Of the five classes, I played two extensively: Demon Hunter and Monk. Being a martial arts fanatic, I fancied myself the latter and took to crushing skulls with my bare hands all the way to Act 2 of Nightmare mode. I should note that by restarting the game in this mode, your skills, items, and even companions carry over — you’re just as powerful as you were at the end of the previous playthrough. However, things get interesting when you realize just how dangerous the monsters you previously took for chumps have become. Now legitimate threats, your average hellspawn can potentially floor your avatar or outright kill you.

This is what normal mode should have been. The fun factor grows exponentially as you’re finally reacting rather than holding down one button and plodding through stages half-awake. Granted, nightmare mode is nowhere close to being impossible: rather, it’s just challenging enough to keep you on your toes. A few trips to the auction house and outfitting your champion with a new weapon or bits of armor will solve any problems you may encounter, should you find yourself struggling.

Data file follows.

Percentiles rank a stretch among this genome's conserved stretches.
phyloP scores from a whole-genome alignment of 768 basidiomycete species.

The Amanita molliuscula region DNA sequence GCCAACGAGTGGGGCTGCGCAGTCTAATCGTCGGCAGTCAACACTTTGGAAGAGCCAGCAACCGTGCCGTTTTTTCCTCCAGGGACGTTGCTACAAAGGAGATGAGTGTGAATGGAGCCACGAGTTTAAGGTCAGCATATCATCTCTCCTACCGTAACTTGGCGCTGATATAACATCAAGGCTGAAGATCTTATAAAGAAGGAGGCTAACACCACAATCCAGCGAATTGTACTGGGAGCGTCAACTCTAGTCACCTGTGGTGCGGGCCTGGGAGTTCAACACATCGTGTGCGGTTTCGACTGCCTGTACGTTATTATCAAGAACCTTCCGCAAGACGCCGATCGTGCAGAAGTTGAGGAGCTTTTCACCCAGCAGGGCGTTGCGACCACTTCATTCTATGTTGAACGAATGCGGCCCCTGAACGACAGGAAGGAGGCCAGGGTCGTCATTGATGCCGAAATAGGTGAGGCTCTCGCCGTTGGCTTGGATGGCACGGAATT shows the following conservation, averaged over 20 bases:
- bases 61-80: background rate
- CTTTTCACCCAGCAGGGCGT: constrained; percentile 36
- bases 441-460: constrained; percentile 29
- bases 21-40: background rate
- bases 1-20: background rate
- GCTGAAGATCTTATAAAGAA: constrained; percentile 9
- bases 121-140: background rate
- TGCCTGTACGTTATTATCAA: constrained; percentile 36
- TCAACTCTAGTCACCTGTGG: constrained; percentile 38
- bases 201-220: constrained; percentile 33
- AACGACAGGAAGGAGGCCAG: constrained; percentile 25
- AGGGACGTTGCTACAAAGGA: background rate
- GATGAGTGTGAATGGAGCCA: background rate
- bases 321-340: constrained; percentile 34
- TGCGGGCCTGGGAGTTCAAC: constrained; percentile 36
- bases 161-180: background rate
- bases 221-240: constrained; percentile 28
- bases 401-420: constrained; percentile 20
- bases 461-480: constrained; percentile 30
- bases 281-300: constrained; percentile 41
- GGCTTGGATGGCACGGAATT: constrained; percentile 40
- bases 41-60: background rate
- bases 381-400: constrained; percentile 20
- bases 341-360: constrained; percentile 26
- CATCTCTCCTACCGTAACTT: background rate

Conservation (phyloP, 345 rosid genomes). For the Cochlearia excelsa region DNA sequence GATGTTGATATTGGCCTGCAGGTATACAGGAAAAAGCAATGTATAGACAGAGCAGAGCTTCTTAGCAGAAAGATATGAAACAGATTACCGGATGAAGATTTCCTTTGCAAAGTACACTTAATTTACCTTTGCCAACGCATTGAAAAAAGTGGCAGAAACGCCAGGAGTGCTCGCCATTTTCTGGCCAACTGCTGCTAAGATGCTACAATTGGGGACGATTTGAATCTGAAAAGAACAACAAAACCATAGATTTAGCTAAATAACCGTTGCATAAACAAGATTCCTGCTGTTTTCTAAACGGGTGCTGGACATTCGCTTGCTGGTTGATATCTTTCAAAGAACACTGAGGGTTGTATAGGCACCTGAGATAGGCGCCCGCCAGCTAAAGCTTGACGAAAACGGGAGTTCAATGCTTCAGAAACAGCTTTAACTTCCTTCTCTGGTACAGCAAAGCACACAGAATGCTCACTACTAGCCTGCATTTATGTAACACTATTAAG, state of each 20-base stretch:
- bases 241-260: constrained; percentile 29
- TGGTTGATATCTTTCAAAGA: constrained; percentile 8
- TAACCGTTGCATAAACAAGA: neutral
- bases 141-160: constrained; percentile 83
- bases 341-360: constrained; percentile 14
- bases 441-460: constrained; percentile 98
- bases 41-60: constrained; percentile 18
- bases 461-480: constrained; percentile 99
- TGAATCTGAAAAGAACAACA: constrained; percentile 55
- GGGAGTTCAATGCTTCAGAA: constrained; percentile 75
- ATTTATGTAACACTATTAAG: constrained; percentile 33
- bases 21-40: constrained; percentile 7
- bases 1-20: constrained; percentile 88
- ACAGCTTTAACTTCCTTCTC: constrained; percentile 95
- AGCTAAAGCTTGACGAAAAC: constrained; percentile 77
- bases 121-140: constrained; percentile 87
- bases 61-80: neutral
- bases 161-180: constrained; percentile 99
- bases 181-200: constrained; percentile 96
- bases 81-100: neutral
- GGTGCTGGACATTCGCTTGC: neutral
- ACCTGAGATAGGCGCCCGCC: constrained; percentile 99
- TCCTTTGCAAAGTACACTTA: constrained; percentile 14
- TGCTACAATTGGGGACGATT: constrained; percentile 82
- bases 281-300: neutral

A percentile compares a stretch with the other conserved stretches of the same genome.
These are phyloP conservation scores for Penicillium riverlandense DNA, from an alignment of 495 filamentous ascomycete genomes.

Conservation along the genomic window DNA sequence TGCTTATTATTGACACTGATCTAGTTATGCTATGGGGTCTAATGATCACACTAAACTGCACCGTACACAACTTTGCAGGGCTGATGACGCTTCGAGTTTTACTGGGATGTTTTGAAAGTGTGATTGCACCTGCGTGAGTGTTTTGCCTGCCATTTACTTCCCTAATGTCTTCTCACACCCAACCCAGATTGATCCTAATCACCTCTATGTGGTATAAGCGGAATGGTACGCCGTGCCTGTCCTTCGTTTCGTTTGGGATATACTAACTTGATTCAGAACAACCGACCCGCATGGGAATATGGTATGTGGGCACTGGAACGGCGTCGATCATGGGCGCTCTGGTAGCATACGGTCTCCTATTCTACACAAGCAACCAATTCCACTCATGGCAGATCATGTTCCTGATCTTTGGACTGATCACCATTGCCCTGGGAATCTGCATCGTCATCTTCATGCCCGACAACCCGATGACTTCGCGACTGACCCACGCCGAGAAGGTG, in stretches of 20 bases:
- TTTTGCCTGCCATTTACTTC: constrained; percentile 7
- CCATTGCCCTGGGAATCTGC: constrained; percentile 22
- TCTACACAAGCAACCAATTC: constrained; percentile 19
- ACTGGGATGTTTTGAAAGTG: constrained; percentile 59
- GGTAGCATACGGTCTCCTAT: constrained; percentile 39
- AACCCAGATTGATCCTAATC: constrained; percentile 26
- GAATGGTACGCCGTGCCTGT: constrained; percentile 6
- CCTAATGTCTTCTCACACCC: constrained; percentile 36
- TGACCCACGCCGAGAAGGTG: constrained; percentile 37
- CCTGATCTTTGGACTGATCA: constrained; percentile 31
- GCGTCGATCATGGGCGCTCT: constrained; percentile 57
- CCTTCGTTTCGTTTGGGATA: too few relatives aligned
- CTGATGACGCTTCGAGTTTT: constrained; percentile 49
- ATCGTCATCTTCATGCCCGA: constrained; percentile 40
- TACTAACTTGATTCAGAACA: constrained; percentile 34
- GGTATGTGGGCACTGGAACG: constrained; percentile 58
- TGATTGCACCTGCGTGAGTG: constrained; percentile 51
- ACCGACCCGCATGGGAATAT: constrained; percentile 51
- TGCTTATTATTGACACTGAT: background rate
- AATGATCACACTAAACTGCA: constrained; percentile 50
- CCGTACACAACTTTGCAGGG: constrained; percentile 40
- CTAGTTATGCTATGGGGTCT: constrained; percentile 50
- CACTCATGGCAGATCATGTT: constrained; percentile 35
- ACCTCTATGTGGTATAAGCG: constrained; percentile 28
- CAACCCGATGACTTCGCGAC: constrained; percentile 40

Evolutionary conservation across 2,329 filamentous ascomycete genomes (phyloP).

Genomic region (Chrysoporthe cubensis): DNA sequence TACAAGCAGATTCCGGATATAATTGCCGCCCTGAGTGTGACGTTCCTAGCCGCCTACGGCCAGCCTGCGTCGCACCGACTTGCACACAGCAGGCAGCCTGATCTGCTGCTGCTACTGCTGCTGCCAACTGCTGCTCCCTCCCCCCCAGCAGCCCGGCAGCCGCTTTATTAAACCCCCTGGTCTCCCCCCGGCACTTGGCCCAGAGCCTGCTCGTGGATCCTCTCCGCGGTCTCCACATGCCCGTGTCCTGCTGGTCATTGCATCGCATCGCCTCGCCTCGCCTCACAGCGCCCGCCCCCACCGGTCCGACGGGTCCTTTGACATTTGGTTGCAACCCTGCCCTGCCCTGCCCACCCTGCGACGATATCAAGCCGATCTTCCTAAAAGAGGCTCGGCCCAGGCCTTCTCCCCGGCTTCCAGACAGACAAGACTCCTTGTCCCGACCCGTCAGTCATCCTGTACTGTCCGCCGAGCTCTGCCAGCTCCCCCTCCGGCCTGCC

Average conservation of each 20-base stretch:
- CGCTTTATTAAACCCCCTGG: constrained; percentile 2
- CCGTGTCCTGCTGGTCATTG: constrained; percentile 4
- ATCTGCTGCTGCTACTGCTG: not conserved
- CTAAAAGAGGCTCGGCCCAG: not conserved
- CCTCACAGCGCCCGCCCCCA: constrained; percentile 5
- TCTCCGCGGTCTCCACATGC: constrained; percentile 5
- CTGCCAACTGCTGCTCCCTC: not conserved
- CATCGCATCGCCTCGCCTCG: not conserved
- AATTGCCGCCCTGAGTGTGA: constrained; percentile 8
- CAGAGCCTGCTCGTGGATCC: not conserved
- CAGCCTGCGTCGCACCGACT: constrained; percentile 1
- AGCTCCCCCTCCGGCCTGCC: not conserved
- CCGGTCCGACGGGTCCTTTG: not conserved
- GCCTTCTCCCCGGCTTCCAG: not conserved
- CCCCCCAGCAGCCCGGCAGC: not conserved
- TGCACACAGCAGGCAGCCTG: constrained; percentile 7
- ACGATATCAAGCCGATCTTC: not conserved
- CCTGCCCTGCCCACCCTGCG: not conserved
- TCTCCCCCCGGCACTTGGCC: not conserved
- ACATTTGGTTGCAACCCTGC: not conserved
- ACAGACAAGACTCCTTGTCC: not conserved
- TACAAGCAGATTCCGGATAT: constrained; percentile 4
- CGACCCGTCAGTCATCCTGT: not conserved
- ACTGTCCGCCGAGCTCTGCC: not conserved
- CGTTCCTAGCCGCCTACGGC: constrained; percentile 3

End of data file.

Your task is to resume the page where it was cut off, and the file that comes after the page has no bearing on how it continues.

Diablo III’s story is interesting and even provides a couple of nice plot twists, but the world feels empty. I don’t find myself really caring for any of the characters, especially series newcomer Leah. I blame this largely on the pacing: often, between acts, the cast is moved to different locations with merely a few lines of dialogue explaining why they’re there. It’s difficult to get a grasp for the world when so little of it is explained beyond bits of lore sprinkled throughout towns and battlefields. True, this is a Diablo game and the story takes a backseat to the action and grinding, but it’s a shame that very little is done with what is essentially an intriguing premise.